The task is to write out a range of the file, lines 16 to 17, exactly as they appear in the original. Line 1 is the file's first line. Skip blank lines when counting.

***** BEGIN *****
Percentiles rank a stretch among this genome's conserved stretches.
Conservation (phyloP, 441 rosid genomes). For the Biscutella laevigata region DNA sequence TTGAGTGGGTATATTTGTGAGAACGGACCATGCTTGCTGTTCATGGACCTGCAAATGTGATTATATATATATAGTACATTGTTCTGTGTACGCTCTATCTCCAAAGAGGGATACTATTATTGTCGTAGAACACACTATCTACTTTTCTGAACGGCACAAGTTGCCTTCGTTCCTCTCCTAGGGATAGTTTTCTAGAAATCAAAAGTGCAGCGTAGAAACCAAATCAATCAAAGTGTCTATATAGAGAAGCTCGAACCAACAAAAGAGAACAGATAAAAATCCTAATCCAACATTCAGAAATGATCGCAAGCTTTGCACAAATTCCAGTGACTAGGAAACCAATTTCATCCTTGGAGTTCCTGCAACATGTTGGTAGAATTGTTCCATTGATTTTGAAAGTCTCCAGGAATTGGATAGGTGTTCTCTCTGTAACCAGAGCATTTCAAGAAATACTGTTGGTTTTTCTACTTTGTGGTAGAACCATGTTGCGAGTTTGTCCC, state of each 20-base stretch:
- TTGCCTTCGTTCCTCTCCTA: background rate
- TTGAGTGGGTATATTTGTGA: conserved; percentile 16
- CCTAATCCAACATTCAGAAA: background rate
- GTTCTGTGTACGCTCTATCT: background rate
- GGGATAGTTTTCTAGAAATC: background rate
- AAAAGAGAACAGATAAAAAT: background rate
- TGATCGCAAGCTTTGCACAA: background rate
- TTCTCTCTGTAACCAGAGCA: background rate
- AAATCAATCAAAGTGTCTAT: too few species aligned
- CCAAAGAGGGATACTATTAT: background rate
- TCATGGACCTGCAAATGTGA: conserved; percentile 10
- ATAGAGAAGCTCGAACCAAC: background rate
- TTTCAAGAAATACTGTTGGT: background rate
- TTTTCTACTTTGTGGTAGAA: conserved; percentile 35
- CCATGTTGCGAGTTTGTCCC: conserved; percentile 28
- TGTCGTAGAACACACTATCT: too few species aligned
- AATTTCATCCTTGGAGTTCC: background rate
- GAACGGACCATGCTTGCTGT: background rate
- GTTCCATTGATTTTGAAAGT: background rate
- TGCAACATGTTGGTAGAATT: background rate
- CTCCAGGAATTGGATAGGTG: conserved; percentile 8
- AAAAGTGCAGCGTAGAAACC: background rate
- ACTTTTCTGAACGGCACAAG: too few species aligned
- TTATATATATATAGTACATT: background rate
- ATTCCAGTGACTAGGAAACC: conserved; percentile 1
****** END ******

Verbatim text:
- TTTTCTACTTTGTGGTAGAA: conserved; percentile 35
- CCATGTTGCGAGTTTGTCCC: conserved; percentile 28